There is a simple answer to this: Connected Development’s [CODE] Follow The Money tracks funds that are meant for infrastructures or inputs in rural communities eg health, education, and other social incentives (In essence, capital projects which includes provision of drugs, health facilities, environmental inputs such as water boreholes, incineration equipment, education incentives such as libraries, books etc. We are sorry to conclude that FTM does not track funds that are concerned with staff salaries, employee or employer’s benefits etc.

The Kinds of funds we are interested in tracking

The kinds of funds we are interested in tracking at Follow The Money Nigeria

However, it should be noted that while the list above remains of top priority, there are other secondary considerations and priorities. The funds that FTM track must be in the area of Health, Education and Environment (HEE). At times, we can be interested in cross – cutting issues that emanated from any of these three. These three are most important for rural communities to exist and live sustainably.

 

Although, Follow The Money is a model of investigative journalism, it is not involved in funds that have already been disbursed, or should have worked in communities it was meant for. An example is a NGN 200 million that was announced by the government of Nigeria in 2013 to provide 10 boreholes in Adavi Local Government Area. Just because Two years has passed on that issue, FTM will not be interested in such, as it is already two years.Because, we hope to prevent corruption, we are interested in fresh fund releases, not more than one year from funds approval or release by either government or the aid agency.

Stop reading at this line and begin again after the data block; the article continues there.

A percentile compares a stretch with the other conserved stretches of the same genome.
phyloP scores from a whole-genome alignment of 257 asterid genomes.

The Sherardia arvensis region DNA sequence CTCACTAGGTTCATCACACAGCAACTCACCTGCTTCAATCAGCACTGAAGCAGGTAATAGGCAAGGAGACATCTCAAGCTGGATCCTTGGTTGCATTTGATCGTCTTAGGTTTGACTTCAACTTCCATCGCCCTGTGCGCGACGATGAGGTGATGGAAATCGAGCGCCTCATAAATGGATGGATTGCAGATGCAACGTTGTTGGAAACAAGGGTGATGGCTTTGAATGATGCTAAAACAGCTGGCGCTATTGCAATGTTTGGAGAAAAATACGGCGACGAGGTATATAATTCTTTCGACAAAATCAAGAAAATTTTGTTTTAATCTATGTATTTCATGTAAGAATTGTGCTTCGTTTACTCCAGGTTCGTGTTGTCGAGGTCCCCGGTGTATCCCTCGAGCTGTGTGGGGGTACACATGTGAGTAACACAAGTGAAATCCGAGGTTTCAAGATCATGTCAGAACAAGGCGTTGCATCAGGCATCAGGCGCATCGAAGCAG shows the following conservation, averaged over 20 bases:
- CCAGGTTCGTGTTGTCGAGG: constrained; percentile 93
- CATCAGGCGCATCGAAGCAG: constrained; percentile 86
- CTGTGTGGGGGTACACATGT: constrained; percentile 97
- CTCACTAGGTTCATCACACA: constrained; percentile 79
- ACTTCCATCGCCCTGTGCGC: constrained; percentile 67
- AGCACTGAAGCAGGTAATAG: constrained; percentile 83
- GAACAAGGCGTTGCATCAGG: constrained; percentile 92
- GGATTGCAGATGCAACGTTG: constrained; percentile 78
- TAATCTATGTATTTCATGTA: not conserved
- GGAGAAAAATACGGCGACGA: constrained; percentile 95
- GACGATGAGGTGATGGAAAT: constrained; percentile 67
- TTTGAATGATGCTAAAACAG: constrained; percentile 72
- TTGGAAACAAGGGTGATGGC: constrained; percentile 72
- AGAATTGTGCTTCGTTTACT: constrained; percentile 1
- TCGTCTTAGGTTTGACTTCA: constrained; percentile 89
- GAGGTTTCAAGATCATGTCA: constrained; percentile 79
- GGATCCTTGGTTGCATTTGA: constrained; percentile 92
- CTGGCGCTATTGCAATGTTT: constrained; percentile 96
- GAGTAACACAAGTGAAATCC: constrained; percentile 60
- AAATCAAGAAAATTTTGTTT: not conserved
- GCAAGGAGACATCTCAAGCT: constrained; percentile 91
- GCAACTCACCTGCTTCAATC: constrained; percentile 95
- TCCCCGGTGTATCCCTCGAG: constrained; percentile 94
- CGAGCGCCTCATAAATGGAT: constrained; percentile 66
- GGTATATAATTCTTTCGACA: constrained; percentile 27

When you have taught this through, you, your organization, your group can then send a mail to activations@followthemoneng.org; call our hotline at 09- 291-7545 or fill our activation form online at http://followthemoneyng.org/activations.html. We will notify you for further action after we have received your request for activation. It is not necessary that you should be able to provide resources for the project, but at times we have been activated by groups that are willing to provide resources, especially as in – kind contributions during the activation lifetime.

 

It’s then Way to Go! did you just read that some funds got approved to providing infrastructures or inputs in your rural community? reach out to us now, and we can quickly follow up! It might just be the little you can do for your local community. It might also interest you to know that the team are always involved in researching funds that have just been approved to local communities, as such we can dive into activation using our primary desk research and data mining results.